There is no civilization that has developed without feeding itself, writes Hamond Motsi. He explores the critical role of agriculture in driving Africa’s socioeconomic development, as food security, poverty alleviation, and job creation take centre stage.
The subject of socioeconomic development in Africa has been a headline since the birth of decolonization when African countries prematurely escaped from colonial coffers to regain their sovereignty. The Organization of African Unity, now known as the African Union, was founded in 1963 on the 25th of May to coordinate and spearhead development in post-independent Africa, But, until today concrete developments in this continent are still blurry, specifically when compared to other global regions.
With that in mind, African countries have been formally and repeatedly categorized with a series of pejorative names like “third world countries”, “developing countries”, “low-income countries”, OECD, and many other names too deep to mention. The main criterion in these categorizations is its prevalence of food insecurity, hunger, and poverty, emanating from the failure of Africa to optimize its agricultural productivity to feed itself.
George Eliot quoted, “No man can be wise on an empty stomach”, which implies that no proper thinking, no work, and no development can happen with an empty stomach. Even in agriculture academic spaces in Africa, words such as “food security/insecurity”, “hunger” and “poverty” are regularly mentioned by researchers because they have recognized the commonness of these challenges as a bottleneck for African prosperity.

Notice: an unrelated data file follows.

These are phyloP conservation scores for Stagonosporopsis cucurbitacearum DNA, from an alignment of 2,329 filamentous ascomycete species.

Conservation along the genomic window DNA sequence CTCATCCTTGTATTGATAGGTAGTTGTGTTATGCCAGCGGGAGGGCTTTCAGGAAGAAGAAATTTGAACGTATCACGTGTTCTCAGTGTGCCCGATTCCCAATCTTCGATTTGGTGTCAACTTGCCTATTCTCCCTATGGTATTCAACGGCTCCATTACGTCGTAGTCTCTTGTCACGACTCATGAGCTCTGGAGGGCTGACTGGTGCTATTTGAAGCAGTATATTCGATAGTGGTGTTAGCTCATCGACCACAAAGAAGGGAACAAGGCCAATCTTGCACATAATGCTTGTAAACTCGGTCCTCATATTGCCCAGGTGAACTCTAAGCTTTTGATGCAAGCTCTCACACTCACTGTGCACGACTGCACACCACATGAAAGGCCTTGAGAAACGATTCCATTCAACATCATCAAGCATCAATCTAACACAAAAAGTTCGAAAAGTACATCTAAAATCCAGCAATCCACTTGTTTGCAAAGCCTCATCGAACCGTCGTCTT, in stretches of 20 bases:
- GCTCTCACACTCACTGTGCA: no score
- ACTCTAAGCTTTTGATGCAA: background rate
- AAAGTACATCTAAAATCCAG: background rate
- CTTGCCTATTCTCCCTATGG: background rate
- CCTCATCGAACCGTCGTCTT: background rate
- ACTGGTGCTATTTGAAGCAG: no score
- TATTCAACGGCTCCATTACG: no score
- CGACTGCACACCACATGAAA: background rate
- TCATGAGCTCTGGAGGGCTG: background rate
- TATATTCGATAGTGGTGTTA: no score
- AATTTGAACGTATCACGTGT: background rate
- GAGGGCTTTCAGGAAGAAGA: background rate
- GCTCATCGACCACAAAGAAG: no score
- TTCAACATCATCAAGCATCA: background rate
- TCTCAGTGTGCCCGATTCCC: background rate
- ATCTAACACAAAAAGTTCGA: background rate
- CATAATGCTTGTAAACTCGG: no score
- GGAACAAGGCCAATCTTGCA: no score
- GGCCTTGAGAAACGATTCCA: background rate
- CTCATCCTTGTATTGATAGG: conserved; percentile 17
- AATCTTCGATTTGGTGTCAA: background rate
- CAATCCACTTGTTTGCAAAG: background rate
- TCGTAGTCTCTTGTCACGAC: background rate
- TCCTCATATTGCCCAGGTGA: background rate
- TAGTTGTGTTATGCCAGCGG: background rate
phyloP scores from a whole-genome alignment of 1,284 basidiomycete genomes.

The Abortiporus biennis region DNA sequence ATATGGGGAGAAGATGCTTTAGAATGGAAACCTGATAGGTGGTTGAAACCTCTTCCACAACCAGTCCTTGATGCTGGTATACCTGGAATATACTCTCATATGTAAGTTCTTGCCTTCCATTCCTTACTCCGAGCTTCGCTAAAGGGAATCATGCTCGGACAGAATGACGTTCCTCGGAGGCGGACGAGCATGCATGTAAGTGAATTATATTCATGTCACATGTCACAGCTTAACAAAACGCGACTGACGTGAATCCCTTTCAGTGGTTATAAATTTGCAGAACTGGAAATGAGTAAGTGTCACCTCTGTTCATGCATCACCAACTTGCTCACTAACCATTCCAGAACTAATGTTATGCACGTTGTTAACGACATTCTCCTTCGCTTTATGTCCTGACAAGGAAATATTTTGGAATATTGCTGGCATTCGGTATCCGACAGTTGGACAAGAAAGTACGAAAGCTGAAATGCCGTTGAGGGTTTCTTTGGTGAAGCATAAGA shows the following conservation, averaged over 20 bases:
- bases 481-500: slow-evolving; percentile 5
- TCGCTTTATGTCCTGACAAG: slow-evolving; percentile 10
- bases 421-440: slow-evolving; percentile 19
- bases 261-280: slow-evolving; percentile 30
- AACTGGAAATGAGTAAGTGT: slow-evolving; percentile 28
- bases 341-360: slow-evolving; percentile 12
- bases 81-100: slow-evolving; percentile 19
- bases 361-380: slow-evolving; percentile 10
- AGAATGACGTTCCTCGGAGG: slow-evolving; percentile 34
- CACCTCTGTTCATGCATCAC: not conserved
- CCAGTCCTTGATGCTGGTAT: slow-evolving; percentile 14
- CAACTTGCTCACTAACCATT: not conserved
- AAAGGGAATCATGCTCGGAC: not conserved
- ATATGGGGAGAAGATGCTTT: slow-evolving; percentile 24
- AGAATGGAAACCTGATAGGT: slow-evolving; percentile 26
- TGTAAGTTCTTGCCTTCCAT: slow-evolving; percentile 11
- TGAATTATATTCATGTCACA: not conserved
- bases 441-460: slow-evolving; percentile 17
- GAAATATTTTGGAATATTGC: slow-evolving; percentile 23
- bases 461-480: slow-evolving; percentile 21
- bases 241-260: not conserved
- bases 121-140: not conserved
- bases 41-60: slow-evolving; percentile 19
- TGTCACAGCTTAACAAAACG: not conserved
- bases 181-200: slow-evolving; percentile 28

Africa remains the utmost food insecure continent globally, with an estimate of over 232 million people under-nourished.
Another point of departure is the continuous presence and reliance of Non-Governmental Organizations (NGO) Aid in Africa which have been at the forefront in assisting challenges being faced on the continent. But despite being labeled controversial, their assistance to Africa in addressing food security, hunger, and poverty should not be ignored. Some of the common Aids in Africa are UK Aid, US Aid, Aus Aid, and other international organizations like WFP which directly or indirectly donates food to Africans.
Recently, the Covid-19 pandemic and the Russian-Ukraine war have become major global challenges that have shaken the world’s socioeconomic dynamics, and further uncover the vulnerability of Africa to food insecurity. Expectedly, food insecurity, poverty, and hunger intensified, driven by these challenges, and as usual, aid was continuously supplied, despite that these aid countries were also affected by these situations.
According to FAO, much of the food and agriculture commodities consumed in Africa, mostly cereals, meat, dairy products, fats, oils, and sugar are imported for about USD 80 billion annually outside the continent, while intra-continental trade for these commodities is less than 20%. However, there are few successful cases of agricultural commodities exported outside the continent, such as wine, maize, and wool from South Africa, tobacco from Zimbabwe, tea from Kenya, and cocoa from Ghana and Ivory Coast.